8. Switch to layer 4 and select the front wall. Create a new material for it. Now take a look at the right part of the Material Buttons screen. There is a row of 8 buttons.

The 8 texture channels.

Each one can hold a texture that you can apply to a material. Click on the first button and add a new texture by selecting the '-' button below the texture buttons. This button works in the same way as when creating a new material.

The Material data button
Like with the material, you can give each texture a name by left-clicking in the name field. If you want to remove a material, select the 'Clear' button.

Switching to the Texture Buttons screen.
To change the texture settings, switch to the Texture Buttons screen. Select the texture icon or press .

Preparing to load a picture.


9. For now, it is best to ignore all the buttons in this screen except for one: 'Load Image'. Select it to bring up the Select Image window
This window works like any other file window in Blender, except for the fact that it shows thumbnail previews of each image in the current directory. If you have many images, it can take a while for the screen to update. To load your image, select it by left-clicking on it and pressing ENTER. Alternatively, you can also middle-click on it to immediately load it.

Selecting a texture map


Determining the mapping method.

Changing the mapping size.

10. Return to the Material Buttons screen and take a look at the mapping method buttons. These determine how the texture is applied to your object. The most basic one is 'Flat'; this works like a slide projector. If you are not careful with this one it can severely distort your image.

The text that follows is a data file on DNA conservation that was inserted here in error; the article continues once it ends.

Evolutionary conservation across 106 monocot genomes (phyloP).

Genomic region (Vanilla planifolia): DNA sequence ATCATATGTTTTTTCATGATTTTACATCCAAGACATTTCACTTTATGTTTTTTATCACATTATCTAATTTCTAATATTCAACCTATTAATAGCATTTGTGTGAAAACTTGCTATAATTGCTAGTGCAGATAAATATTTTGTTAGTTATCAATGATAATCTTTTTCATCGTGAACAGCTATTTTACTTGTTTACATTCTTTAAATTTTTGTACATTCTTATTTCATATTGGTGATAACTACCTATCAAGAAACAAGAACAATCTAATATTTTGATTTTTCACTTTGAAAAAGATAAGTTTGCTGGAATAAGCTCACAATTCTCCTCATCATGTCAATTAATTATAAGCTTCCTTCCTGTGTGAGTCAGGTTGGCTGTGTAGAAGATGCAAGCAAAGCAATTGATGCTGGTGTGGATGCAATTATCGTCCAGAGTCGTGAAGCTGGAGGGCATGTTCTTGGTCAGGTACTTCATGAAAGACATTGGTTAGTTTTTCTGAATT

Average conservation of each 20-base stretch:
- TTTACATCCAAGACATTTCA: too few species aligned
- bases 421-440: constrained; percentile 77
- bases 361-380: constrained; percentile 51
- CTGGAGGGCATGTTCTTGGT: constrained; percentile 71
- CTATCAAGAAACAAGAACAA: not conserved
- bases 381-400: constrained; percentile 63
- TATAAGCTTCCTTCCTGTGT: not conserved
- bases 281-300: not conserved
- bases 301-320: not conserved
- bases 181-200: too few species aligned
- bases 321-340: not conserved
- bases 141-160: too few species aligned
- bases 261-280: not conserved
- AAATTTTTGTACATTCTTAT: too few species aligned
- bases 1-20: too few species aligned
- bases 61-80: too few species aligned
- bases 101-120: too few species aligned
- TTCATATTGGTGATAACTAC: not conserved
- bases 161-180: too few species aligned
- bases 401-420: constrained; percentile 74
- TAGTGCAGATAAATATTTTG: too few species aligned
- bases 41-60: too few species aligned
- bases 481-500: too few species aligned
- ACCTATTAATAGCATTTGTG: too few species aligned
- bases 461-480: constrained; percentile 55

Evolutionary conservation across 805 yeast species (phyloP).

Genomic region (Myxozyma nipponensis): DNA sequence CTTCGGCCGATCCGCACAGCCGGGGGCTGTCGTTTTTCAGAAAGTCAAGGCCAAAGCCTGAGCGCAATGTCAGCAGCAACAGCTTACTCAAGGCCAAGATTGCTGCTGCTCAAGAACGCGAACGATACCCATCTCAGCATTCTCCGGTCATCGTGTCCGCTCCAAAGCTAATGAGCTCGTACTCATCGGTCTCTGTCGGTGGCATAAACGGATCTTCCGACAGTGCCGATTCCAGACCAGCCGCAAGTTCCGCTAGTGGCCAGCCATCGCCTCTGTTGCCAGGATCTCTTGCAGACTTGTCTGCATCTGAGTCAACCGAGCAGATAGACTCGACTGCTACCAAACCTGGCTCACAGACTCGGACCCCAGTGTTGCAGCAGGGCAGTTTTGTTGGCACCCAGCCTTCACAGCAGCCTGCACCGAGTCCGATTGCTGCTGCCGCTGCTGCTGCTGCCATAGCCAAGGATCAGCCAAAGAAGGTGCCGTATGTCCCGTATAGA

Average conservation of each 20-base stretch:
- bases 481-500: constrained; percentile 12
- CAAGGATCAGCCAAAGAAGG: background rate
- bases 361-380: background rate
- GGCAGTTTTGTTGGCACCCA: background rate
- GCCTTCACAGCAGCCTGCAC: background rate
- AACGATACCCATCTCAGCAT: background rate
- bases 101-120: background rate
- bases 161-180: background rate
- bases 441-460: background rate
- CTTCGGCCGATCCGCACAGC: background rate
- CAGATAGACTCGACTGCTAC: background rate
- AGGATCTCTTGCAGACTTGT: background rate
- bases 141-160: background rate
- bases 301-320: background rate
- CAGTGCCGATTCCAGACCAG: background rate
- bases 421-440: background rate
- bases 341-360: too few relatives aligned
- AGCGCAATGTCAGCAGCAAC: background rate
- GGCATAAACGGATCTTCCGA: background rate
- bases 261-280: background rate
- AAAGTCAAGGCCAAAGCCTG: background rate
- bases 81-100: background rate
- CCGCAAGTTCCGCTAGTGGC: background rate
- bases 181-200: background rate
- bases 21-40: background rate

The second option, 'Cube', projects your map on all sides of your object. In many cases, this works quite well without further tweaking.
'Tube' and 'Sphere' are, you guessed it, for mapping your object onto tubes and spherical objects.
For the wall, select Cube mapping.
If you do a test render now ("F12"), you will see that the bricks are still quite large in comparison to the wall. This is where the Size buttons come in handy: tweak these to change the size of your bricks. You can squeeze your image by scaling your texture map differently in the X or Y direction. I found that SizeX=3 and SizeY=1.5 gave good results. Your mileage may vary though if you are using your own wall with a different size.

The wall with a brick map

The Roof Tiles

So far, so good. Now on for the rest of the walls. Press SHIFT 8 to turn on the other walls ( SHIFT will keep layer 4 selected as well) and select the other walls. Use the material selection button ('-') to apply the wall material to this object too. A test render should look look like a real wall now!

Mapping the tower
Mapping the tower is very similar to the wall, only this time I will use a different mapping method. Because of the circular geometry of the tower, it makes no sense to use cube mapping for it. Instead, I will use cylindrical mapping ('Tube') for it. The the rest, the tweaking is the same as above.

1. The tower consists of two separate objects so start by creating two new materials for it (Roof and Wall). Load the provided textures into them.

If you are using a tower that you modeled yourself, you will need to split the roof from the rest of the tower. To do this, enter editmode and box select the vertices that you want to separate from the rest of the object. Press "P" to separate them.
This is the texture that I used for the wall of the tower.

Setting the tower mapping parameters.

The Tower Wall